“Every accolade that has been bestowed on Derek throughout his career has been earned and deserved,” Yankees managing general partner Hal Steinbrenner told the Yankees website. “He was a captain and champion in every sense of the word, a man who embodied our traditions and expectations with an unmistakable grace and dignified resolve. Derek’s legacy as one of the most beloved and charitable players in the last quarter century cements his place in baseball history. As he is immortalized in Cooperstown this summer, we proudly reflect on the honor he brought the Yankees franchise, the New York community and the great game of baseball.”
Jeter was also the modern day “Pride of the Yankees”, their captain and model of decorum and decency. He was also one of the greatest players in postseason history, hitting .308 in 734 plate appearances.
“It’s going to be a very special day, standing next to Derek in Cooperstown this summer,” Rivera told MLB.com. “He had such a deep desire to win, and that singular commitment to his team is what made him so special. Derek prided himself on being a consistent presence. No moment was too big. He was fearless, and he was the type of leader we knew we could count on year after year.”
According to the Yankees, Jeter becomes one of just nine Hall inductees to play his entire career for the organization, joining Earle Combs, Lou Gehrig, Bill Dickey, DiMaggio, Phil Rizzuto, Whitey Ford, Mickey Mantle and Rivera.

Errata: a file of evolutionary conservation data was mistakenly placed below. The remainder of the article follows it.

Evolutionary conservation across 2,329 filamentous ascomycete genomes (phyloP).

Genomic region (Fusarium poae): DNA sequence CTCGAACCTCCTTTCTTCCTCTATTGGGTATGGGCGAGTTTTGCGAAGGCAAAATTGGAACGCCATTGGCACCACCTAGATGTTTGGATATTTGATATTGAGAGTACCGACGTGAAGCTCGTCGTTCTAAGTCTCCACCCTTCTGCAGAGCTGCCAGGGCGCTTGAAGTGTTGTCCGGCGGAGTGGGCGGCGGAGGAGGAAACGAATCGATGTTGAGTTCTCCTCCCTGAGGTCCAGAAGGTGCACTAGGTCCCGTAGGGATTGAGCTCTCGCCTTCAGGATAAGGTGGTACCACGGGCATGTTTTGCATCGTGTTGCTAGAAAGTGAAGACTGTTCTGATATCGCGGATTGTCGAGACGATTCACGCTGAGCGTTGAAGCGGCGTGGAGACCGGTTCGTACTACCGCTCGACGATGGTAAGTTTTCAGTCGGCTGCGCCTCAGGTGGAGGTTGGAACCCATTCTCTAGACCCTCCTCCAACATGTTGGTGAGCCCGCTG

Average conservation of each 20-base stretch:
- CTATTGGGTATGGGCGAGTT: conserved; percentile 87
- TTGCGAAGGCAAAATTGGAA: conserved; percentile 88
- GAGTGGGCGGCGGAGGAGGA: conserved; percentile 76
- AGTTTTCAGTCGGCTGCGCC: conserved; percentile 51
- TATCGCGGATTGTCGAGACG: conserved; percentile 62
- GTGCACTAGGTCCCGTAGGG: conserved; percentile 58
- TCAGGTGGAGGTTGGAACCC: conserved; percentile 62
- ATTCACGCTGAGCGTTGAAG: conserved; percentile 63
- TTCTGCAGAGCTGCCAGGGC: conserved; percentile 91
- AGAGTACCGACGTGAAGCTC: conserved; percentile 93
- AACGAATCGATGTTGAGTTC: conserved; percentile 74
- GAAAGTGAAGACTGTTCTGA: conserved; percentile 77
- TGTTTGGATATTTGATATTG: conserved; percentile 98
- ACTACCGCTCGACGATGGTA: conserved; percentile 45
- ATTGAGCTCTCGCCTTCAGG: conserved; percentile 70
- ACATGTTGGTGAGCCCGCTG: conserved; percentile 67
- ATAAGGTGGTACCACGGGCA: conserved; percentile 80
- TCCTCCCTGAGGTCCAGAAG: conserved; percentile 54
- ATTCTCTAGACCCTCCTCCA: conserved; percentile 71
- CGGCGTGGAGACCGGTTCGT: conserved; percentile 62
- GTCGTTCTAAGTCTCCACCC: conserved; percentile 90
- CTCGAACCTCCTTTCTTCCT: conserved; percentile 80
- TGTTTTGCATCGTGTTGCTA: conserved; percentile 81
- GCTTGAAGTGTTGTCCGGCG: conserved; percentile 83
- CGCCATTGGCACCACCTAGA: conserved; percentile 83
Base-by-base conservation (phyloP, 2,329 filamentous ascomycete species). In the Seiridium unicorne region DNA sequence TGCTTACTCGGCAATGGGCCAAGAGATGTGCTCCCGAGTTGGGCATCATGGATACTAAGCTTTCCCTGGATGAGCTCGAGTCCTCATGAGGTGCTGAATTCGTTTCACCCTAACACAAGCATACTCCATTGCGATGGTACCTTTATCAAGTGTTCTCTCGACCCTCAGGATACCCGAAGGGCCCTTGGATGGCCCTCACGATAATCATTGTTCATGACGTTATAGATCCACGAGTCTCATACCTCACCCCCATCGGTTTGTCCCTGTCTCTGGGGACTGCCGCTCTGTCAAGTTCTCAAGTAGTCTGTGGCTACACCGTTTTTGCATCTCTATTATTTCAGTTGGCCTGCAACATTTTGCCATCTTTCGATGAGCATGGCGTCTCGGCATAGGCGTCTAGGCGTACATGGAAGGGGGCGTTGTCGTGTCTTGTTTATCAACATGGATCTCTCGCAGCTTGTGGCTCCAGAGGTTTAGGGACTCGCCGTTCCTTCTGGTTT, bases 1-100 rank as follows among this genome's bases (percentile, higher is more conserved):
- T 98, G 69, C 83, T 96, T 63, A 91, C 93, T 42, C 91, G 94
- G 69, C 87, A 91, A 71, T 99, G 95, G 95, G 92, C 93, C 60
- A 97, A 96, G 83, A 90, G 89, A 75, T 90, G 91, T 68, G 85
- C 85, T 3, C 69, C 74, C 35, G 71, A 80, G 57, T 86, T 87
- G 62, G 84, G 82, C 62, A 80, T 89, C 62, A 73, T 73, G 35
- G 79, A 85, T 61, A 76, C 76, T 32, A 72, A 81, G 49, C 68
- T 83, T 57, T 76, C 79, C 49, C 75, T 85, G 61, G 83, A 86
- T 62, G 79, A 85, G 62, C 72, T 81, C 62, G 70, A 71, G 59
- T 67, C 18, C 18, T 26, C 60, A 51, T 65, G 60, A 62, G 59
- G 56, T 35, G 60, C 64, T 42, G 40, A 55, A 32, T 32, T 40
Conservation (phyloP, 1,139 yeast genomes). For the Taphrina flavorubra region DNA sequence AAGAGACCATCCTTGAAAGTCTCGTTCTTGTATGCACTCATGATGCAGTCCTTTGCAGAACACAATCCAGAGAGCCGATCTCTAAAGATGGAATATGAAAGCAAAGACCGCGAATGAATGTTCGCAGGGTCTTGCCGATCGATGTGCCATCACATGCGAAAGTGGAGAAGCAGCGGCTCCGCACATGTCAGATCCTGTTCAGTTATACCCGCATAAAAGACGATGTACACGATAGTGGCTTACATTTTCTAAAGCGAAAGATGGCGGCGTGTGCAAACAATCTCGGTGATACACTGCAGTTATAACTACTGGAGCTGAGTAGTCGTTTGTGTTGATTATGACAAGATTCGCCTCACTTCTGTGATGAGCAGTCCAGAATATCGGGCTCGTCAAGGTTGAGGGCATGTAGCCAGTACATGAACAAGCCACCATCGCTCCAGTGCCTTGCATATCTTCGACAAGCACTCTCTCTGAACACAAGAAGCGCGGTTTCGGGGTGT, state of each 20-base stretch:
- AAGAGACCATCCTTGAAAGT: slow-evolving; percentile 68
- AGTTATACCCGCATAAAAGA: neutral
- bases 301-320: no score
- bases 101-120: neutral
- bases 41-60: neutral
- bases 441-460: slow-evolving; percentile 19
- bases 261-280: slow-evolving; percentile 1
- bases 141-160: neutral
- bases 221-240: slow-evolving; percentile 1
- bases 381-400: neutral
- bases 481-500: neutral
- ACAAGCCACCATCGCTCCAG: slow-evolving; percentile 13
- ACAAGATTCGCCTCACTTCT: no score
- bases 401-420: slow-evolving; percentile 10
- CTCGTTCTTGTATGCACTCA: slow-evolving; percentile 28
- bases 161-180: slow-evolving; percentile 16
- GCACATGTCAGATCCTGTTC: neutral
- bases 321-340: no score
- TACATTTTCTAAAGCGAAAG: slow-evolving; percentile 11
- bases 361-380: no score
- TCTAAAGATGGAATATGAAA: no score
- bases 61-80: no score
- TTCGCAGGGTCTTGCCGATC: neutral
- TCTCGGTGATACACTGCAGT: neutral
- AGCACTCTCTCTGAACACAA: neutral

“It probably means a little bit more to me than maybe some other people, because I grew up a Yankee fan,” Jeter said. “It’s the only organization I ever wanted to play for. I was fortunate to play 20 years in New York, parts of 23 professionally, and a lot of thanks goes out to the Steinbrenner family — especially The Boss [George M. Steinbrenner]. He was big on, ‘If you guys win, we’ll bring you back.’”
Walker has been a profile in patience during his trip to the Hall. Despite compiling numbers comparable to other inductees, some voters likely marginalized his statistics because he played the majority of his career in Colorado and hitter-friendly Coors Field.
Walker batted .381 with a 1.172 OPS and 154 home runs in 597 games at Coors and .282 away from the park.
“Remember those old 45s we used to listen to, and they had the song on the A-side and then the song on the B-side you really didn’t know about?” Walker said on the MLB Network. “I’m the B-side.”
Walker was the 1997 National League MVP, when he hit .366 with 49 home runs, 130 RBIs and a .720 slugging percentage. He was a three-time batting champion, hitting as high as .372 in 1999. He was also a seven-time Gold Glove Award winner, with a .313 career average and .965 OPS, 15th all-time.
According to MLB.com, Walker’s ballpark-adjusted 141 OPS+ ties for 68th all-time among those with at least 3,000 plate appearances, ahead of Hall of Famers Vladimir Guerrero (140), Reggie Jackson (139), Al Kaline (134) and Tony Gwynn (132) in right field.
Walker’s rise in popularity has been a recent phenomenon. The Hall’s voting records tell us he was on only 10.2 percent of ballots as recently as six years ago. Last year, he finally poked his head above 50 percent (54.6). Walker and Ralph Kiner (in 1974) are the only inductees to spring from less than 60 percent one year to over 75 percent the next.
Jeter and Walker will be inducted July 26 along with catcher Ted Simmons and former players’ association head Marvin Miller, voted in last month by the Hall’s Modern Era Committee.